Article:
It's Snow At Last in NYC...and a Change of Climate in Congress

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If, like me, you've been unnerved by the warmth of the recent weather, you were probably equally relieved to wake up this morning to find this winter's first dusting of snow, as well as signs that Congress seems to be heating up an agenda to legislate action on climate disruption.

We can look at the record of the weather and find evidence that this year's springlike winter is within the bounds of past experience. But it's not all that reassuring, since we also know that 2005 was the warmest year in a century, 2006 the sixth-warmest on record, and that overall the globe's average atmospheric temperature is reaching highs not seen in thousands of years.

In the US, it feels like thousands of years since we could expect a serious environmental problem to advance in Congress. But with cherry trees blooming in the dead of winter, polar bears falling through the arctic ice, Al Gore's voice still ringing a warning from screens large and small across the land, business executives increasingly eager to have some means of predicting their future costs, and U.S. troops fighting and dying in a major oil-producing nation for nearly four years -- and, oh yes, with the turnover of Congress to a Democratic majority -- bills to regulate emissions and deal with climate disruption (backed by members of both parties) are popping up all over the Senate.

Here's a scorecard of the action so far:

  • Sens. Dianne Feinstein (D-Calif.) and Tom Carper (D-Del.) have introduced a bill hat would cut carbon dioxide emissions from power plants by 10 percent from 2006 levels by 2020 by means of a national cap-and-trade program.
  • Feinstein has said that she will introduce companion measures that will target emissions from industries besides electric utilities, raise standards for energy-efficiency, raise fuel efficiency standards for cars by 10 miles per gallon over the next 10 years, and promote biodiesel and other cleaner-burning fuels.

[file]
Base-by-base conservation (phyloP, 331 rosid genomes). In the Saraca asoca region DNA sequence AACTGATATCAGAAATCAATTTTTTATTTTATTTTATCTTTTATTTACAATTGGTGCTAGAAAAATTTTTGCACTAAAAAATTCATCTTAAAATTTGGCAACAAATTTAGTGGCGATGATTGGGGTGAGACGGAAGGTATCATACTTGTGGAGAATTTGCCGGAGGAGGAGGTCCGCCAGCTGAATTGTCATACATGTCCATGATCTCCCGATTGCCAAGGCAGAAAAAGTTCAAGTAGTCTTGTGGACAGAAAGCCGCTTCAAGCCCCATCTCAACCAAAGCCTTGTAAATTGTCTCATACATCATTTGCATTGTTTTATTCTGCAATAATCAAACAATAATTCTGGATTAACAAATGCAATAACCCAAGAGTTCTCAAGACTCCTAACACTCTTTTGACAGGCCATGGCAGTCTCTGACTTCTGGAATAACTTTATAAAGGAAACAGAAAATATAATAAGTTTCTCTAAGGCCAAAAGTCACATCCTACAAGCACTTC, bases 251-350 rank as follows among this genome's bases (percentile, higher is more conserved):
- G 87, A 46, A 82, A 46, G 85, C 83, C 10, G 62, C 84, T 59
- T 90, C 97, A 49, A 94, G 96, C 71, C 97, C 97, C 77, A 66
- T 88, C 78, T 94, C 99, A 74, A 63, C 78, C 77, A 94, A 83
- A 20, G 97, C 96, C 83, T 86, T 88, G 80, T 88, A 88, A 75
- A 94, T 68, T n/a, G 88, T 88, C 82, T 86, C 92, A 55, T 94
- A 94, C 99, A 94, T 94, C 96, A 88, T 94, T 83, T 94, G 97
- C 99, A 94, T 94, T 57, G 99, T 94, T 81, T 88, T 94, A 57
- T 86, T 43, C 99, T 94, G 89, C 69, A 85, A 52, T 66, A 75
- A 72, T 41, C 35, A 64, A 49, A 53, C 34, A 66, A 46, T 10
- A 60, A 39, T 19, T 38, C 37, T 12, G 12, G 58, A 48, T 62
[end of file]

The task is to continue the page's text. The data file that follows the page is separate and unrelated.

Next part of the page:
• Sens. John McCain (R-Ariz.) and Sen. Joe Lieberman (I-Conn.) have also authored a cap-and-trade program, but with sharper targets: slashing emissions about one-third from 2000 levels by 2050. Sen. Barak Obama (D-Ill.) has signed on as a co-sponsor.
  • Sen. Bernie Sanders (I-Vt.) has authored a measure that calls for cutting greenhouse gas emissions by 80 percent from 1990 levels by 2050. This measure has the support of Sen. Barbara Boxer (D-Calif.), the chair of the powerful Senate Environment and Public Works Committee, and a raft of enviro-advocacy groups. Sanders advocates approaching the carbon-reduction effort with the zeal the nation brought to winning World War II, or sending an astronaut to the moon. "I think any sane human human being has got to be concerned about climate change," Sanders told National Public Radio. Why all the action now? "You know what? It's increasingly becoming good politics. And a lot of people here in Congress may not have been so concerned about the issue, are catching on that people back home want action, and I think they're going to be prepared to vote for strong legislation."
  • Sen. Jeff Bingaman (D-N.M.), chairman of another powerful committee, Energy and Natural Resources, is said to be floating another carbon dioxide emissions option: freezing them by 2020 at projected 2014 levels. However, this bill has a "safety valve" provision to let certain industries off the emissions hook in certain circumstances -- a provision that would undermine the market forces that make cap-and-trade work, say some eco-advocates.
  • And in the House, Speaker Nancy Pelosi (D-Calif.) yesterday announced a new special committee on climate, and wants to see a House vote on the issue by July 4. "We have seen how important energy independence is to the American people," she said at a press conference, "and the great concern that global warming is to them as well."

    Fortunately, the emissions of elected officials don't contribute to global warming, so we have some time to see how well this new momentum is sustained or magnified. Some pundits predict that the U.S. could see regulation of greenhouse gas emissions by the end of 2007. But so far the White House is rejecting any notion that it will sign such a move into law.